#3: Blend in but add flair

Disclosure: I’m kinda fashionista. My wife is definitely a fashionista so it sort of rubs off. When I go out I normally dress for going out.. but I’ve learned not to. This year has brought me to some rather dicey urban spots around Los Angeles, San Francisco, Prague, and Poland. On at least one of those occasions I realized rather abruptly that I was entirely overdressed for that part of the city after sundown. I’ve therefore learned to dress for my audience. Dress to blend in, not to stand out. I’m not trying to impress anybody with my fashion sensibilities. In fact I’m trying to not attract any sort of attention to myself at all.

Let’s talk about street photography psychology for a moment. With regards to shooting people on the streets, I’ve learned that I need to look like them in order to blend in but I also need to display a bit of credibility in case I’m caught taking the shot and that this varies from location to location.

For example, I wear street clothes in Los Angeles. Jeans, non-descript street shoes, a cap, sunglasses, etc. I blend in. But I will also wear a nice scarf. This is a step above how others are dressed and I’ve learned, as weird as it may sound, that a scarf totally disarms people who I approach openly. They look at the scarf and relax a bit. I look like they do but the scarf tells them (I have no idea why) that I’m not going to bother them for money or try to scam them in some way. They usually see the scarf before they see the camera.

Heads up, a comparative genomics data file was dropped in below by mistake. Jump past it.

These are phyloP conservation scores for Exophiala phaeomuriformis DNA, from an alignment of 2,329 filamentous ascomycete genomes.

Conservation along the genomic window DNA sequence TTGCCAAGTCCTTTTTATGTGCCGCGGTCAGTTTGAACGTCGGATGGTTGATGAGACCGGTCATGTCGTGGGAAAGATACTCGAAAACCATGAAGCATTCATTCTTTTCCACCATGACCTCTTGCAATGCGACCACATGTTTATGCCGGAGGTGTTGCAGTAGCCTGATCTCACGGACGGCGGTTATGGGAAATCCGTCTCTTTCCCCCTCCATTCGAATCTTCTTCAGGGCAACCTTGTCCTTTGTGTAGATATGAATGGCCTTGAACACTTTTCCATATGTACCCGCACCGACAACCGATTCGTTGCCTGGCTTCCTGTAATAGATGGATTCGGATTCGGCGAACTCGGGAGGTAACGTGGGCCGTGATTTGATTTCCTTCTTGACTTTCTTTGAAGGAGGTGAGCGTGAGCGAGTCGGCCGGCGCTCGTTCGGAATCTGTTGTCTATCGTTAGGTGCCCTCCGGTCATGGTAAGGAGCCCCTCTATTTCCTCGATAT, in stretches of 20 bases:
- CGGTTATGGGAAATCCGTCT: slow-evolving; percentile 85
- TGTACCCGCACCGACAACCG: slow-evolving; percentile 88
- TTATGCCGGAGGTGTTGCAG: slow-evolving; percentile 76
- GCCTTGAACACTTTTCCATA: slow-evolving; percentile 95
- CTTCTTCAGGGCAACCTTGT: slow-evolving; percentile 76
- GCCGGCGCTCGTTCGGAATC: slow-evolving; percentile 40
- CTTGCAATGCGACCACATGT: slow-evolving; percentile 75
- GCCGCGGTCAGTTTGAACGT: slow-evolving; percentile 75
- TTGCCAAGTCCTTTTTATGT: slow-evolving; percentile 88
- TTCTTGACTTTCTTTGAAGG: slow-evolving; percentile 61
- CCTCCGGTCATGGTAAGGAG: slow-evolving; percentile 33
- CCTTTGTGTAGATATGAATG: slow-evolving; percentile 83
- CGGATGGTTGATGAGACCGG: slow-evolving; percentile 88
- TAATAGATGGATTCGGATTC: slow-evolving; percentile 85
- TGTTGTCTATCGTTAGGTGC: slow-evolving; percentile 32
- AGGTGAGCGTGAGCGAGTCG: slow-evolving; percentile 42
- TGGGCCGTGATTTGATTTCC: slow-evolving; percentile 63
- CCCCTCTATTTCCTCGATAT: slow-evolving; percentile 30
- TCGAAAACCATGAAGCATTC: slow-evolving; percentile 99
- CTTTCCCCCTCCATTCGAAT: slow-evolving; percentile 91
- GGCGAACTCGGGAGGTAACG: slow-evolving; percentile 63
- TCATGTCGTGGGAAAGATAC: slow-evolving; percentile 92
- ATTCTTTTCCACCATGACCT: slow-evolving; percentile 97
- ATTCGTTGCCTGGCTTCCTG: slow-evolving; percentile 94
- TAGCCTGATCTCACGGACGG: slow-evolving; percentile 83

In Paris this is different. People dress very well in Paris. I therefore have to dress well. If I were to wear my LA street clothes in Paris my subjects would actively avoid me. I need to dress up when working the streets of Paris and I wear an even nicer scarf.

In Poland, I found that my clothes need to be practical, not showy, but also a step above casual.

I’m not sure how much of this actually matters but you want people to ignore you in the best of times, not feel unsafe around you if they do notice you, and you always want to avoid becoming a target for aggression or theft. I feel more safe on the streets now that I’ve worked this all out. Your mileage may vary.

#4: Have business cards in your bag

This one speaks to credibility as well. Let’s say that I’ve just shot a candid portrait and the subject catches me in the act. I can slink off into the crowd like some dirty thief, or I could play the “silly Asian tourist card” that Eric Kim uses — he’s such a funny and great instructor. Working with him was a high point of 2016 for me — but I’m not Asian.., or I can walk straight up to my subject with a smile, say “HELLO!”, hand them a business card. While they’re busy being very impressed with my calling card (I have very cute little Moo MiniCards with images on the back) I chimp the best image of them and show it to them on the back of the camera. I always invite them to email me and I offer to send them their photos for free, no strings attached. I have only ever been met with enthusiasm and gratitude at this.

#5: Watch that Bag